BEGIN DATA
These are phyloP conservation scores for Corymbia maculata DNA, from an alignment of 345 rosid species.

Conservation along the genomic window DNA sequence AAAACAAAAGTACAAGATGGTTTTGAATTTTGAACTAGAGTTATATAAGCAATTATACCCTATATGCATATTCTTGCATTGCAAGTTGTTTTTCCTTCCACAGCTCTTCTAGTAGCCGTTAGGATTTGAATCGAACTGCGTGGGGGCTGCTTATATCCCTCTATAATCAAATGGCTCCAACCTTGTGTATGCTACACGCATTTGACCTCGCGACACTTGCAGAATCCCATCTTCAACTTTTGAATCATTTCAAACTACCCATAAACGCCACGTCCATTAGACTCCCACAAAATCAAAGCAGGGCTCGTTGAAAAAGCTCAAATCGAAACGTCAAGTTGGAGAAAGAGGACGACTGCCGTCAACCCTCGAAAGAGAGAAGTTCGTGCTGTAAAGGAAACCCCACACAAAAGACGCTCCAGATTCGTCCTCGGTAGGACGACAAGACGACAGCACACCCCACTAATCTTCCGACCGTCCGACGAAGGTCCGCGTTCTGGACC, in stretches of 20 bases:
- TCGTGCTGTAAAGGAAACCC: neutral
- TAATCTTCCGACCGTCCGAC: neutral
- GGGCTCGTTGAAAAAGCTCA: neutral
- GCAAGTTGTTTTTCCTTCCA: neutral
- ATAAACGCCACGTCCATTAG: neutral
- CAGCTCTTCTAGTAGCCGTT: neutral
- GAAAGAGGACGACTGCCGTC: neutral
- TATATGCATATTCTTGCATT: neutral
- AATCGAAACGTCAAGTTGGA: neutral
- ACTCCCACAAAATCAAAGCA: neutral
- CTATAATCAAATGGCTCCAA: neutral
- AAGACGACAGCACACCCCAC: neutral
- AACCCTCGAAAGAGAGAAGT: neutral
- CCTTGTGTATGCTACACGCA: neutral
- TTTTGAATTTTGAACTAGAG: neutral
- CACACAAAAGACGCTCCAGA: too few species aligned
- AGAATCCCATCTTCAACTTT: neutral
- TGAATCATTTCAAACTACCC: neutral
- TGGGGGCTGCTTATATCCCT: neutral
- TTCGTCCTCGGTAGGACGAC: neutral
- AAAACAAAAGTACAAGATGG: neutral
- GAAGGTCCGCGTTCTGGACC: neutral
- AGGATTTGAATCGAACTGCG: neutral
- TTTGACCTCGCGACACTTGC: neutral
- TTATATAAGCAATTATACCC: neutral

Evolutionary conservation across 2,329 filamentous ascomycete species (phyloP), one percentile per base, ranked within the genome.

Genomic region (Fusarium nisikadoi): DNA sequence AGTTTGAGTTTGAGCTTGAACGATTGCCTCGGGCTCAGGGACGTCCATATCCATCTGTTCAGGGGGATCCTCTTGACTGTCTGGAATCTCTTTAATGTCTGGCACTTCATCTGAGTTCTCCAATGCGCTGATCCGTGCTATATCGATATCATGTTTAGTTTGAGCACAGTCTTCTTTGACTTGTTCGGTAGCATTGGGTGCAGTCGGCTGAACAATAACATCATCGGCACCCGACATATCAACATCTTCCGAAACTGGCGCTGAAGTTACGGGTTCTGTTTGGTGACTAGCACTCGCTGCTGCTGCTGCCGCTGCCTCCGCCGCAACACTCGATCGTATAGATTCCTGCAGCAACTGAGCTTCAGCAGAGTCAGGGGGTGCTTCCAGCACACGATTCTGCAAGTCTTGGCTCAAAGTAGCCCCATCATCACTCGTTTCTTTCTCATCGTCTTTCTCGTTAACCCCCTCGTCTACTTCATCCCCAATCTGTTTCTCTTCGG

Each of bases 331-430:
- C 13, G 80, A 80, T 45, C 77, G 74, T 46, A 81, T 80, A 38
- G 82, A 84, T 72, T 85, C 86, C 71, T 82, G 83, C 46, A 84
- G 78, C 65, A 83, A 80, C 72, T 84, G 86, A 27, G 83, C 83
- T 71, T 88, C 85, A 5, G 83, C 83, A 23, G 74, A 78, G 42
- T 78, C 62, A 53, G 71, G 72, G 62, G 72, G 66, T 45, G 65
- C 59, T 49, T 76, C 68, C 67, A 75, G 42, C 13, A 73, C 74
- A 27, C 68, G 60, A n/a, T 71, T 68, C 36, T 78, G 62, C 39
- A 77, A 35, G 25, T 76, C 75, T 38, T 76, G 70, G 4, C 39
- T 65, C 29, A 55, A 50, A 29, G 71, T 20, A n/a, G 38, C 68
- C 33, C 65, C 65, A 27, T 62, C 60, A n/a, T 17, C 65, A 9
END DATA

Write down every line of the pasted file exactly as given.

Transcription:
These are phyloP conservation scores for Corymbia maculata DNA, from an alignment of 345 rosid species.

Conservation along the genomic window DNA sequence AAAACAAAAGTACAAGATGGTTTTGAATTTTGAACTAGAGTTATATAAGCAATTATACCCTATATGCATATTCTTGCATTGCAAGTTGTTTTTCCTTCCACAGCTCTTCTAGTAGCCGTTAGGATTTGAATCGAACTGCGTGGGGGCTGCTTATATCCCTCTATAATCAAATGGCTCCAACCTTGTGTATGCTACACGCATTTGACCTCGCGACACTTGCAGAATCCCATCTTCAACTTTTGAATCATTTCAAACTACCCATAAACGCCACGTCCATTAGACTCCCACAAAATCAAAGCAGGGCTCGTTGAAAAAGCTCAAATCGAAACGTCAAGTTGGAGAAAGAGGACGACTGCCGTCAACCCTCGAAAGAGAGAAGTTCGTGCTGTAAAGGAAACCCCACACAAAAGACGCTCCAGATTCGTCCTCGGTAGGACGACAAGACGACAGCACACCCCACTAATCTTCCGACCGTCCGACGAAGGTCCGCGTTCTGGACC, in stretches of 20 bases:
- TCGTGCTGTAAAGGAAACCC: neutral
- TAATCTTCCGACCGTCCGAC: neutral
- GGGCTCGTTGAAAAAGCTCA: neutral
- GCAAGTTGTTTTTCCTTCCA: neutral
- ATAAACGCCACGTCCATTAG: neutral
- CAGCTCTTCTAGTAGCCGTT: neutral
- GAAAGAGGACGACTGCCGTC: neutral
- TATATGCATATTCTTGCATT: neutral
- AATCGAAACGTCAAGTTGGA: neutral
- ACTCCCACAAAATCAAAGCA: neutral
- CTATAATCAAATGGCTCCAA: neutral
- AAGACGACAGCACACCCCAC: neutral
- AACCCTCGAAAGAGAGAAGT: neutral
- CCTTGTGTATGCTACACGCA: neutral
- TTTTGAATTTTGAACTAGAG: neutral
- CACACAAAAGACGCTCCAGA: too few species aligned
- AGAATCCCATCTTCAACTTT: neutral
- TGAATCATTTCAAACTACCC: neutral
- TGGGGGCTGCTTATATCCCT: neutral
- TTCGTCCTCGGTAGGACGAC: neutral
- AAAACAAAAGTACAAGATGG: neutral
- GAAGGTCCGCGTTCTGGACC: neutral
- AGGATTTGAATCGAACTGCG: neutral
- TTTGACCTCGCGACACTTGC: neutral
- TTATATAAGCAATTATACCC: neutral

Evolutionary conservation across 2,329 filamentous ascomycete species (phyloP), one percentile per base, ranked within the genome.

Genomic region (Fusarium nisikadoi): DNA sequence AGTTTGAGTTTGAGCTTGAACGATTGCCTCGGGCTCAGGGACGTCCATATCCATCTGTTCAGGGGGATCCTCTTGACTGTCTGGAATCTCTTTAATGTCTGGCACTTCATCTGAGTTCTCCAATGCGCTGATCCGTGCTATATCGATATCATGTTTAGTTTGAGCACAGTCTTCTTTGACTTGTTCGGTAGCATTGGGTGCAGTCGGCTGAACAATAACATCATCGGCACCCGACATATCAACATCTTCCGAAACTGGCGCTGAAGTTACGGGTTCTGTTTGGTGACTAGCACTCGCTGCTGCTGCTGCCGCTGCCTCCGCCGCAACACTCGATCGTATAGATTCCTGCAGCAACTGAGCTTCAGCAGAGTCAGGGGGTGCTTCCAGCACACGATTCTGCAAGTCTTGGCTCAAAGTAGCCCCATCATCACTCGTTTCTTTCTCATCGTCTTTCTCGTTAACCCCCTCGTCTACTTCATCCCCAATCTGTTTCTCTTCGG

Each of bases 331-430:
- C 13, G 80, A 80, T 45, C 77, G 74, T 46, A 81, T 80, A 38
- G 82, A 84, T 72, T 85, C 86, C 71, T 82, G 83, C 46, A 84
- G 78, C 65, A 83, A 80, C 72, T 84, G 86, A 27, G 83, C 83
- T 71, T 88, C 85, A 5, G 83, C 83, A 23, G 74, A 78, G 42
- T 78, C 62, A 53, G 71, G 72, G 62, G 72, G 66, T 45, G 65
- C 59, T 49, T 76, C 68, C 67, A 75, G 42, C 13, A 73, C 74
- A 27, C 68, G 60, A n/a, T 71, T 68, C 36, T 78, G 62, C 39
- A 77, A 35, G 25, T 76, C 75, T 38, T 76, G 70, G 4, C 39
- T 65, C 29, A 55, A 50, A 29, G 71, T 20, A n/a, G 38, C 68
- C 33, C 65, C 65, A 27, T 62, C 60, A n/a, T 17, C 65, A 9